These algorithms are all extracted from the MIT’s LMRRC Technical Proceedings [41], discussed on Section 1.3.3. Also, in addition to juxtapose results over mentioned algorithms, the current proposition HSFv2with a previous training phase and improved evaluative approaches is compared, reaching satisfactory and competitive results with more direct approaches that

successfully determines and makes use of the characteristics of each location. Indeed, the proposed procedure empirically benefit from the diversity of selected multimethodologies and the simplicity of its combinations. Preceding stops and zones determination are used as preliminary steps for all algorithms.


3.7.  Optimization Algorithms Results


The selected routes had square spatial extensions and clustered stops with minimal intersections, aiding zone identification and stop classification. Increased stops per zone led to non-square spatial extensions, introducing higher complexity favoring local heuristics over global approaches. Multiple nexus zones had distinct identifiers in different route analyses, but tuned parameters remained useful for new routes with minimal score variation.

Figure 10 shows a test route with concentrated stops in downtown areas and scattered stops elsewhere, with zone prediction not prioritizing cluster characteristics.

Table 2 displays quantitative results for the four routing algorithms. GMW consistently achieved better metrics with lower variance as the number of stops increased. ArsAb performed similarly for routes with many stops. HSFv2 improved over HSFv1, especially for intermediate route lengths. Zone sequencing was the main source of error, as learning was based on non-local training routes.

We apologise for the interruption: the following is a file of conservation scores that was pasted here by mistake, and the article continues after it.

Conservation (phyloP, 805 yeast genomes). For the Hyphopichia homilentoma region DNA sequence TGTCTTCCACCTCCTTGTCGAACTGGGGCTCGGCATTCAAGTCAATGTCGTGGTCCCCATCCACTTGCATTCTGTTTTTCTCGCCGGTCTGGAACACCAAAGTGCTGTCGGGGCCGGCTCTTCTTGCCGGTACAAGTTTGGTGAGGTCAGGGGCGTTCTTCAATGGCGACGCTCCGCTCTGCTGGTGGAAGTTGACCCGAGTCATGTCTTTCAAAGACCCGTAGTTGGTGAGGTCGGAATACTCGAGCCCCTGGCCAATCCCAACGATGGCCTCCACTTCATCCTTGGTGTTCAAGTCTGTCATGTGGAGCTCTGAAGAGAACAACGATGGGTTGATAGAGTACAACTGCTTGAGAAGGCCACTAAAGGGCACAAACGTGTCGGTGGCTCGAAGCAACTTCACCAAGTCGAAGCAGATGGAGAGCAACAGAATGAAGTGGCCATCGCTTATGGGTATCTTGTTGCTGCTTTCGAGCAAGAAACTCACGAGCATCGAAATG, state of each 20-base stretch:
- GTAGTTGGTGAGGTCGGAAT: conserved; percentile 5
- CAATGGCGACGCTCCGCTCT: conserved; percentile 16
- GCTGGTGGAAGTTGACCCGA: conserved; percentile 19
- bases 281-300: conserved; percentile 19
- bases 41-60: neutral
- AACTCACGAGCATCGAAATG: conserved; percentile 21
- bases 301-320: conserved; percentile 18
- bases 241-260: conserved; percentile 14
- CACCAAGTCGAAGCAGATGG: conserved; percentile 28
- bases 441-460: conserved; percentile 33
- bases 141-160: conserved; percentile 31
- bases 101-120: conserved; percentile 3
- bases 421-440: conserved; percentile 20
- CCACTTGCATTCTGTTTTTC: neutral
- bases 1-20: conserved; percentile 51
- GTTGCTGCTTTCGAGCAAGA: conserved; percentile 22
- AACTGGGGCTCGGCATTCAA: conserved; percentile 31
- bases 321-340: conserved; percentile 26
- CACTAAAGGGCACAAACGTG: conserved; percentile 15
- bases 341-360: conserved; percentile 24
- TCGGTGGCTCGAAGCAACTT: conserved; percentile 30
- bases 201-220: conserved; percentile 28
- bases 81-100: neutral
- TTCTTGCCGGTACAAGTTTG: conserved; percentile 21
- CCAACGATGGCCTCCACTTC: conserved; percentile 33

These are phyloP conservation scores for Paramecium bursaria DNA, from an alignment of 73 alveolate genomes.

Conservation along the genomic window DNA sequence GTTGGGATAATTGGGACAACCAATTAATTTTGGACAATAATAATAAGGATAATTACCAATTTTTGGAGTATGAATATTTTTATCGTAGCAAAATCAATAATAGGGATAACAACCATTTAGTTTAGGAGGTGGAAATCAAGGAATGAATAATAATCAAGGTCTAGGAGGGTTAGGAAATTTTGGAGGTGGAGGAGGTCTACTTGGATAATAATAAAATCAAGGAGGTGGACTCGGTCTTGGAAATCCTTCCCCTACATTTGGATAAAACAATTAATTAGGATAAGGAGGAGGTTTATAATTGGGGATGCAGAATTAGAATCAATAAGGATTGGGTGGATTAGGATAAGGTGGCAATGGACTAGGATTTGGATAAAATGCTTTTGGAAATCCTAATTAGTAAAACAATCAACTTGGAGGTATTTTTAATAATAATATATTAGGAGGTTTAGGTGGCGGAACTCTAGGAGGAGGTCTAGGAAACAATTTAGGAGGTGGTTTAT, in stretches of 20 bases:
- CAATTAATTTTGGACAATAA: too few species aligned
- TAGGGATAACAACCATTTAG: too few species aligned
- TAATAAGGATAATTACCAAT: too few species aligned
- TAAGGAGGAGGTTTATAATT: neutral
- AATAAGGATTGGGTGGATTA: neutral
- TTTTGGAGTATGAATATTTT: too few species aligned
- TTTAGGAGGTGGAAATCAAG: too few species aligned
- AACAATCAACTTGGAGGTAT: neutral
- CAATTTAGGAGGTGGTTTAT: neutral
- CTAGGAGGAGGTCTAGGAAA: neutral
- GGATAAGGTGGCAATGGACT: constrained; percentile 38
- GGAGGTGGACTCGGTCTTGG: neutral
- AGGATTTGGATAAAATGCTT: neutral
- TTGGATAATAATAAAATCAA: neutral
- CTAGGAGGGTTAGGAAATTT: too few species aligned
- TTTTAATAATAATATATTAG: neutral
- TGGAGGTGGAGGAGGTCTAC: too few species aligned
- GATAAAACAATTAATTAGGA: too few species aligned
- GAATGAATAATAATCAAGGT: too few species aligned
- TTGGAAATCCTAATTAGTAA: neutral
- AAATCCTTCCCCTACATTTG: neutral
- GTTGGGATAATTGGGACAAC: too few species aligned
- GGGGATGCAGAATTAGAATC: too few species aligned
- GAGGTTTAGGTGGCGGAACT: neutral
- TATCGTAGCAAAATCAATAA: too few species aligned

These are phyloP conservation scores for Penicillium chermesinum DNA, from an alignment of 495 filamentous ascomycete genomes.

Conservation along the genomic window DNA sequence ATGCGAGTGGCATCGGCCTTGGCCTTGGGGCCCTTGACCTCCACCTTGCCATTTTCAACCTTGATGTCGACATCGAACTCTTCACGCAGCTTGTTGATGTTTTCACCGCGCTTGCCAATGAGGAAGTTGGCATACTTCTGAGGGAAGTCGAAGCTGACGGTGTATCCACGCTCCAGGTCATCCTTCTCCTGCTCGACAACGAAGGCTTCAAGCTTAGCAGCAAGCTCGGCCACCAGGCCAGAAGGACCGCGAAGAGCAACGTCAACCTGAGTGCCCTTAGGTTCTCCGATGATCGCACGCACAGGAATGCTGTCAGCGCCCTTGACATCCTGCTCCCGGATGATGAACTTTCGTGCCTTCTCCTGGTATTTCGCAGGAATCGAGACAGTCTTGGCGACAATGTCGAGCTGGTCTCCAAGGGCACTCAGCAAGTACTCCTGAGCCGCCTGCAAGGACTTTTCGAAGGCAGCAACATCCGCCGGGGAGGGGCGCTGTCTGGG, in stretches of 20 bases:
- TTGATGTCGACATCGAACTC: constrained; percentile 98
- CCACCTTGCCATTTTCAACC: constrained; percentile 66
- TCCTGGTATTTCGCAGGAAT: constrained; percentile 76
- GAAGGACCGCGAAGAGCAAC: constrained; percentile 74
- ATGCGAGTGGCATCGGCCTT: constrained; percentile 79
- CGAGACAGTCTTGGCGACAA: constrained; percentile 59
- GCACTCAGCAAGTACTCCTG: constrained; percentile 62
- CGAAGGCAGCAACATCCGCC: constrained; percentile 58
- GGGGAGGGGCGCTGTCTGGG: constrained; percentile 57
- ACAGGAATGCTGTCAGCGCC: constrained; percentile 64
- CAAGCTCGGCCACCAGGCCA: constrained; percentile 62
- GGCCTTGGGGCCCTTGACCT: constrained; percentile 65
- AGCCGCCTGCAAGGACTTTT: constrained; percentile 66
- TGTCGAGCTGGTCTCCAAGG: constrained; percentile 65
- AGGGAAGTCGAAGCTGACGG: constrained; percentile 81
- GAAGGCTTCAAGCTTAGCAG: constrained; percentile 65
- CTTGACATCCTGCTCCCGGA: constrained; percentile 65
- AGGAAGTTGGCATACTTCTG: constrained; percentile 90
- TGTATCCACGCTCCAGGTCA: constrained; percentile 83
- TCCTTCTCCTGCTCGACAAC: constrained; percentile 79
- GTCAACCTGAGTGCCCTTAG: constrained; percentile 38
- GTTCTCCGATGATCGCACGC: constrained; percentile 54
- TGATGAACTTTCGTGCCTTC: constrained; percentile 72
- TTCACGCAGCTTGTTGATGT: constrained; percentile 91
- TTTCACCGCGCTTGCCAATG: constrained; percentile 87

The proposed algorithms perform and escalates adequately in terms of time and spatial complexity when applied to last-mile routes with lengths of at most 155 stops on a 2.3 GHz Quad-Core i7 processor, with comparable and lower complexities than the aforementioned competition algorithms. This is considered acceptable, given the demands considerations of current real-world last-mile routes.

The selected procedures also remain flexible to further customization by modifying the cost matrices parameters as well as by enabling a different combination of sequencing attributes, aiming at supporting multiple transportation modes and constraints. Indeed, filtering sequencing attributes, particularly CS considerations, allow for more operative resource availability which translates to faster processing times and a greater scalability of the sequencing process.

Despite additional error sources from customized stops and zone predictions, the scores generally outperformed LMRRC’s sequences with similar averages.




Figure 10. Visualization over key flow steps using an example testing route of Montevideo (Uruguay).



Table 2. Applied algorithms result scores on testing routes, displayed with format (Min, Average, Max) 



4.      Conclusions


This section summarizes and describes the main accomplishments of this project with focus on processes generalization, including observations on future related research possibilities and considerations aimed at corroborating and improving obtained results.


4.1.  Global Summary


To summarize, this document provides a review of important project components, followed by key principles and methodologies employed. Limitations and sources of error related to the problems of interest are also discussed. The proposed methodology expands the LMRRC contest initiative by sequencing and planning geographically diverse routes using raw GPS records and datasets from the US and Uruguay. The process includes record filtering, prediction of new stop groups, and a combination of regression, exact, and heuristic approaches for routing. Applying this procedure to the provided data yields competitive scores in validation routes (US) and demonstrates acceptable adaptation and generalization in test routes (Uruguay) from both LMRRC and OTUC.

4.1.1.      Relevant Limitations


The designs and applications of problem models in transport logistics aim to achieve efficient objectives. However, there are practical limitations that hinder their adaptability: